##    Min. 1st Qu.  Median    Mean 3rd Qu.    Max. 
##    2.30    7.40    9.70    9.94   11.50   20.70
## 'data.frame':    111 obs. of  6 variables:
##  $ Ozone  : int  41 36 12 18 23 19 8 16 11 14 ...
##  $ Solar.R: int  190 118 149 313 299 99 19 256 290 274 ...
##  $ Wind   : num  7.4 8 12.6 11.5 8.6 13.8 20.1 9.7 9.2 10.9 ...
##  $ Temp   : int  67 72 74 62 65 59 61 69 66 68 ...
##  $ Month  : int  5 5 5 5 5 5 5 5 5 5 ...
##  $ Day    : int  1 2 3 4 7 8 9 12 13 14 ...

The mean is close to the median value so we assume skewness wonโ€™t be a concern. We have 153 observations of 6 variables of mostly type integer. Duplicates and null values were omitted.

The boxplot shows that there are three outliers with a value greater than 18 mph, which occur in months 5(May) and 6(June). They are considered outliers since they have a value larger than 1.5 * the inner quartile range(IQR) above the upper quartile.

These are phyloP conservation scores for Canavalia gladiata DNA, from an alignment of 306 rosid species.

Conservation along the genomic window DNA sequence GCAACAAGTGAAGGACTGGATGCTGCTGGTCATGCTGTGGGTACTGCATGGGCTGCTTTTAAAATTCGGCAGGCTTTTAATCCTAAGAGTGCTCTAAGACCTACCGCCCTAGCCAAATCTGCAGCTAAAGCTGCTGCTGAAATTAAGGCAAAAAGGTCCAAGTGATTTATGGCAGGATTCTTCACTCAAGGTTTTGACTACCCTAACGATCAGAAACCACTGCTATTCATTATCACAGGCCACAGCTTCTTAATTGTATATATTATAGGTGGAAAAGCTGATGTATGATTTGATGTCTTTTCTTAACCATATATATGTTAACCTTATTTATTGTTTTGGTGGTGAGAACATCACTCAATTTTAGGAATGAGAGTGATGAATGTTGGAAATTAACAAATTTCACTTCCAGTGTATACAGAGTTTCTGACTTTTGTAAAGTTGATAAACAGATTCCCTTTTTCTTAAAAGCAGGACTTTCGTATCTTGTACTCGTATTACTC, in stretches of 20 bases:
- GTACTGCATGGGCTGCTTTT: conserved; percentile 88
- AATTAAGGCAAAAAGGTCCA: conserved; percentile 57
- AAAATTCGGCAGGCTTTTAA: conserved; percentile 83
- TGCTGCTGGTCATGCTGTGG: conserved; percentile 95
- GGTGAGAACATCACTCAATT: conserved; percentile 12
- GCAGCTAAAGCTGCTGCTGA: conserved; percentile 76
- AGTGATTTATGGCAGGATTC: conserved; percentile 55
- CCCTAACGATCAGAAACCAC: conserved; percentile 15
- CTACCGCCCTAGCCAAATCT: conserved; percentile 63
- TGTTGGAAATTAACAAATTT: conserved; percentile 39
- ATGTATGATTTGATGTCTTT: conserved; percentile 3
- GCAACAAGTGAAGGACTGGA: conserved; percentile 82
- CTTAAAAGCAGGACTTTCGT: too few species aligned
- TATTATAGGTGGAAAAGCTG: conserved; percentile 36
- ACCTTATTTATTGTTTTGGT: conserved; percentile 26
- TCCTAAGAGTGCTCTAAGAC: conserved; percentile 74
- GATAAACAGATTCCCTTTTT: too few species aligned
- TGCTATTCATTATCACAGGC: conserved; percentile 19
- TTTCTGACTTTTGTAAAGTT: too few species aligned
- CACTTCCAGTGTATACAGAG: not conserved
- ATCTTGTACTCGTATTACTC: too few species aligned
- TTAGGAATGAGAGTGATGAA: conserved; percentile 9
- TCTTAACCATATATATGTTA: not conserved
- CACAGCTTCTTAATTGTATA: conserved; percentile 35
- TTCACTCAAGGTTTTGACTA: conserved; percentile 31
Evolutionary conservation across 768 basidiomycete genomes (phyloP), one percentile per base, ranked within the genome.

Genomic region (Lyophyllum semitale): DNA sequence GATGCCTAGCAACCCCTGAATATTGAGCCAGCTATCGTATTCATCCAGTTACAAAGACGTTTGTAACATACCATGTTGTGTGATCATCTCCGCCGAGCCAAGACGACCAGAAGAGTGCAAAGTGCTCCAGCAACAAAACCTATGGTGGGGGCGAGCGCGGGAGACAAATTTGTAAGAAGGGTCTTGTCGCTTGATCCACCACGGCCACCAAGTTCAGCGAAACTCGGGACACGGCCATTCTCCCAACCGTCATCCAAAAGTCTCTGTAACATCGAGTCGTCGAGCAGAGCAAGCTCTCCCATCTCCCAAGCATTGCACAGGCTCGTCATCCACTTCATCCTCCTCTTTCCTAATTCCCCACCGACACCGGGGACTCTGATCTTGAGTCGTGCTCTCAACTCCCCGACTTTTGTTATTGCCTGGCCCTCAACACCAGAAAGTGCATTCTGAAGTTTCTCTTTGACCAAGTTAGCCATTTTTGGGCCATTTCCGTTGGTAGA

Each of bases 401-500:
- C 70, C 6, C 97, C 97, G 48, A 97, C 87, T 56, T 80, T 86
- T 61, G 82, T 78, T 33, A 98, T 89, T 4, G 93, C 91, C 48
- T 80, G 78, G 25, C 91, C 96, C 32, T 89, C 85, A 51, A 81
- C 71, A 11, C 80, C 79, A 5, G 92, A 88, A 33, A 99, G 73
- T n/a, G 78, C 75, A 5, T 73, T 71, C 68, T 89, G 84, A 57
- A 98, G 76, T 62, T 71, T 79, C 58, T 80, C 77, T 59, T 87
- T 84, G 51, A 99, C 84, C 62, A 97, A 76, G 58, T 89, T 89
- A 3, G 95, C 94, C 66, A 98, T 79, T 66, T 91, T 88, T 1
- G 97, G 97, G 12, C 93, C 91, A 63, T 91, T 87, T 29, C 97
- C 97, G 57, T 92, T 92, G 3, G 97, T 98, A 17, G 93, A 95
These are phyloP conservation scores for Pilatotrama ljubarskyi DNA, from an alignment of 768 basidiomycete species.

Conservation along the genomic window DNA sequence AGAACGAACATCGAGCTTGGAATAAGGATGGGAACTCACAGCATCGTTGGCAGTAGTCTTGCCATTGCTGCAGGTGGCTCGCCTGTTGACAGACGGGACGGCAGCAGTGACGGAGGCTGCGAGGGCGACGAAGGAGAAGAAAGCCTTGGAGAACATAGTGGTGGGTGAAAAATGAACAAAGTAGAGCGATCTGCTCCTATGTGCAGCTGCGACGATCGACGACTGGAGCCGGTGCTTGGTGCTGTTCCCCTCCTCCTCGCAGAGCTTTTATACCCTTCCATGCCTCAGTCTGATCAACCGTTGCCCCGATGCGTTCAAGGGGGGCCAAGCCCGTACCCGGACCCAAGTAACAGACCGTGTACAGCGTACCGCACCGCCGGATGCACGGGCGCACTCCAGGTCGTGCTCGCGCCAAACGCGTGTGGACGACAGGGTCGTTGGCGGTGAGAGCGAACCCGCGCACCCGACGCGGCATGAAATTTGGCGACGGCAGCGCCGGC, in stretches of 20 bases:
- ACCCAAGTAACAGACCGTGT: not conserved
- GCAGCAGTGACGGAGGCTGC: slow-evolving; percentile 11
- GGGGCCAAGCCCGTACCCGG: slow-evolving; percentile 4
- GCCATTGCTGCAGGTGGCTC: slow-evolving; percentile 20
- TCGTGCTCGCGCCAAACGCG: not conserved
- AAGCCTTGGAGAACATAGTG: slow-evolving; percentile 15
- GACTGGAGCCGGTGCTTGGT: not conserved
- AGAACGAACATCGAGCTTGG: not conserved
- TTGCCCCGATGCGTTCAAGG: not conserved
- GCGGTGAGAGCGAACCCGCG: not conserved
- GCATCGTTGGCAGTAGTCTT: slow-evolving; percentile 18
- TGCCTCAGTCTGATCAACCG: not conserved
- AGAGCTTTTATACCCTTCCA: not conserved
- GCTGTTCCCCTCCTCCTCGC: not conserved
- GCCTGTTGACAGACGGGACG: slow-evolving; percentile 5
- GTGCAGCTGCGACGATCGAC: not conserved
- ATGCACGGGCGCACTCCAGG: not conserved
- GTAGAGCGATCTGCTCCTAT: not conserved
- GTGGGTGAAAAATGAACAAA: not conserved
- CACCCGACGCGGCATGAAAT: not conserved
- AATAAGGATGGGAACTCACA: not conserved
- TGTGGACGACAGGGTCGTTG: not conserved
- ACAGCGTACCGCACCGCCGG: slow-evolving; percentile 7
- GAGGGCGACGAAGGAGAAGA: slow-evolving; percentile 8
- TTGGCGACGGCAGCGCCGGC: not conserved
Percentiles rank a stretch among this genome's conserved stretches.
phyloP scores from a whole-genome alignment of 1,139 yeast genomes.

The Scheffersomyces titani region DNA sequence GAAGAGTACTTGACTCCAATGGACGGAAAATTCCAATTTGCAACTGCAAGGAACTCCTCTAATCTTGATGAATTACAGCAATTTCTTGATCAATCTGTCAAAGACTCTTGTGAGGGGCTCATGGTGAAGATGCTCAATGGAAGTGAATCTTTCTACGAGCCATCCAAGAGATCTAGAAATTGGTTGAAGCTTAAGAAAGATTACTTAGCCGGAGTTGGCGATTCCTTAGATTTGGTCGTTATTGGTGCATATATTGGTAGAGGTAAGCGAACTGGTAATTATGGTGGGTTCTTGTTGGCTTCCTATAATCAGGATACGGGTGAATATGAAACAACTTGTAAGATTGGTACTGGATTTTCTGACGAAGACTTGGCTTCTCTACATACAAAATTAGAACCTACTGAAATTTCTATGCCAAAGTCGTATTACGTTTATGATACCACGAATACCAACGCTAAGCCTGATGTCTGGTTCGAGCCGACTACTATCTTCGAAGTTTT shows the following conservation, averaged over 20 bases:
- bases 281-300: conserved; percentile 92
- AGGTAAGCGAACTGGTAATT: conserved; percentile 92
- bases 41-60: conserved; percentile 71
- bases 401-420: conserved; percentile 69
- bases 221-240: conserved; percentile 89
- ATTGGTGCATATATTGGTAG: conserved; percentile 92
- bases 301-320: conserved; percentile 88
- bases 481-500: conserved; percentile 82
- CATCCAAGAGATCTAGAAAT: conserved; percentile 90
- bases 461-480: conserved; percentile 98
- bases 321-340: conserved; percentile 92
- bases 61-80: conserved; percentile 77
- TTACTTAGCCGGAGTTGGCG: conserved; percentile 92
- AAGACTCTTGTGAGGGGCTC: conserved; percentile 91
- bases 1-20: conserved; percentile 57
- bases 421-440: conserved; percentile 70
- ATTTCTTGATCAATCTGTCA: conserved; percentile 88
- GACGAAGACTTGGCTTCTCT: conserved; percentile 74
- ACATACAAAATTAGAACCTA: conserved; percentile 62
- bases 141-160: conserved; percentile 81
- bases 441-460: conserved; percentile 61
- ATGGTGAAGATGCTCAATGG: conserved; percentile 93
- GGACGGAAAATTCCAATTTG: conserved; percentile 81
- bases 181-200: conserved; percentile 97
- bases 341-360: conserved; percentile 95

The median is slightly closer to the upper quartile indicating a negative skew.

Thankfully we do not have any values less than zero. Since we cannot have a negative MPH it would be strange to see, and indicate a data entry error.

Regression analysis does not respond well to outliers and a threshold of 17 would help in that case.

The histogram with a density plot shows that the distribution peaks at 10 mph, and that the data is normally distributed. However, if we look at the Normal Q-Q plot we can see how the outliers lead to deviations from the theoretical line of a Gaussian distribution, and skewedness to the right where the imperical quintiles are larger than the theoretical quintiles making them heavier.